Tunga was born in two cities at the same time – or so he’d like you to believe. Throughout his prolific career, the late Brazilian artist (1952–2016) often said he was registered in two locations: Palmares in Pernambuco and the city of Rio de Janeiro. Might another Tunga, his double, still be roaming around? This kind of deliberate self-mythology, an important aspect of his practice, is clearly visible in this exhibition, curated by Luisa Duarte and Evandro Salles, which spans four decades of Tunga’s work and includes extensive archival material across an entire floor. Rather than attempting a proper retrospective, this precise and thoughtful show focuses on the artist’s process and references – from psychoanalysis and pure math to poetry and alchemy – by delving into his drawing practice. A quieter, but no less intense, version of Tunga – best known for his gimmicky and erotically charged large-scale sculptures and installations – comes through in delicate tracings of biomorphic forms. I could spend hours following the single lines that generate surrealist bodily images over the pale hues of handmade Himalayan paper in the series ‘La Voie humide’ (The Humid Way, 2011–14): female genitals become pearls that grow legs and then transform into wings. Tunga plays perverse mind games with an astonishing lightness of touch. Like a charming puppeteer, he seems to hold strings that guide us through his mysterious universe, letting us go only when he pleases.
Over the past few decades, almost all of the most prominent Brazilian art critics have written about Tunga; yet, there is still something about his work that seems impossible to articulate, a kind of pure presence. Duarte and Salles’s non-chronological, coiled exhibition is a sensitive homage to the artist’s highly aestheticized philosophical and mystical concerns. Beginning with Tunga’s early arcane and open-ended symbolic forms from the 1970s, the exhibition also features landmark works from the 1980s and ’90s, such as his seminal video ÃO (1981), in which a camera loops around an endless tunnel, and Vanguarda viperina (Viperine Avant-Garde, 1985), with its disturbing scenes of braided living snakes. A group of stunning 2014 studies for his final ‘Morphological’ series – dozens of small, bronze cast clay sculptures, hand-moulded and spread atop a large table – leads to a smaller, more intimate gallery, where a series of shape-shifting erotic drawings (‘Ethers’, 2010) exhibit a sensuality more explicit than in the artist’s better-known installations.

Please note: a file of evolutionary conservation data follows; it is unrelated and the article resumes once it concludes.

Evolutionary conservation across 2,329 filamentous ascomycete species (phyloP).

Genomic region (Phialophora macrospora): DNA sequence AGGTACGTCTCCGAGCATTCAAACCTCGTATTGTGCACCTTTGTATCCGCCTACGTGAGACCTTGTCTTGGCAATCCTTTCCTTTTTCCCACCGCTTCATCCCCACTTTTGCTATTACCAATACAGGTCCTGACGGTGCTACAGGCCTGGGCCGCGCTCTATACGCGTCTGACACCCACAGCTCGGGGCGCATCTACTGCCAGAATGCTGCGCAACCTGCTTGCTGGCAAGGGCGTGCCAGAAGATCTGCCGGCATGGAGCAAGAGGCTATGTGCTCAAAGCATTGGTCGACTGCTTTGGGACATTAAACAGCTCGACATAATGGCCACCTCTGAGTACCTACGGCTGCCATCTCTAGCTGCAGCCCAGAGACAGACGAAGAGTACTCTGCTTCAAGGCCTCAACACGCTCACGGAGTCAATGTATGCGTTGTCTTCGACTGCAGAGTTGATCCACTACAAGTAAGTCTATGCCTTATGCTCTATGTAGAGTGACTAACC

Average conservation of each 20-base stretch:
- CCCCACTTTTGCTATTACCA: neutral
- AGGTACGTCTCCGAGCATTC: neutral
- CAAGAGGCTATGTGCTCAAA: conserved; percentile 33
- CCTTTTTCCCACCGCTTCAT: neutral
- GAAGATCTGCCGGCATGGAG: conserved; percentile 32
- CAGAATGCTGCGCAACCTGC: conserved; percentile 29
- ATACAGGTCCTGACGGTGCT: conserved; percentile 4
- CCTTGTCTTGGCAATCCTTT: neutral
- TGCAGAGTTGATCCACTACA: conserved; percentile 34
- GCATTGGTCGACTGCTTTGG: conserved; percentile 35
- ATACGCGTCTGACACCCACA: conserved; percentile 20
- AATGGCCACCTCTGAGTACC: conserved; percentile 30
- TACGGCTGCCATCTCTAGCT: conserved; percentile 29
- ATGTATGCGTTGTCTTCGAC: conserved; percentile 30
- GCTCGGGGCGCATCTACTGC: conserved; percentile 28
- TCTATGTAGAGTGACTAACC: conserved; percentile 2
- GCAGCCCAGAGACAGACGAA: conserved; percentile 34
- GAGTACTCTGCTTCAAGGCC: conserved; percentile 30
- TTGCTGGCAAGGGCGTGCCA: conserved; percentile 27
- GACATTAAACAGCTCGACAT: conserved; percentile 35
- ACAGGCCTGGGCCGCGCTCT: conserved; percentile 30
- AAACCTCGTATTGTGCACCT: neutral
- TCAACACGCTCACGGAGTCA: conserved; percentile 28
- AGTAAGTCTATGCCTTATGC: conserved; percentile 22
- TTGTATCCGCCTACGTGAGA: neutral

Although the exhibition focuses on Tunga’s drawing practice, its largely two-dimensional display is punctuated by a few well-selected floor sculptures. One of the most remarkable pieces in the show, Lucido nigredo (conjunto discreto) (Discreet Group, 1999), features an array of dark materials such as felt, iron dust, magnets, sponges and bristle brushes, mixed with small glass balls and shards of blown bell jars. The contrast between matte black material and sharp, glistening glass transmits the energy of matter in transformation, a kind of alchemical effect the artist mastered throughout his career.
In Tunga’s photographic records of a 1987 seashore performance titled Seeding Mermaids, we see the artist turned away from us as he spins a long-haired cast of his own head, before throwing it back into the sea. To explain this image, Tunga once wrote that he had taken a walk on the shore and discovered his own severed head attached to long strands of puddled hair. In his text, the idea of sowing mermaids is associated with the cultivation of the mandrake, a black-flowered plant that grows by gates to the underworld. The image is an amalgam of masculine and feminine in motion, somewhere between life and
death, and – like the artist’s own personal narrative – somewhere between reality and myth.
‘Tunga: O Rigor da Distração’ was on view at the Museum of Modern Art, Rio de Janeiro, Brazil, from 30 June until 4 November 2018.
Main image: Tunga Performance, 2016, installation view. Courtesy: Museu do Arte do Rio; photograph: Daniela Paoliello
First published in Issue 201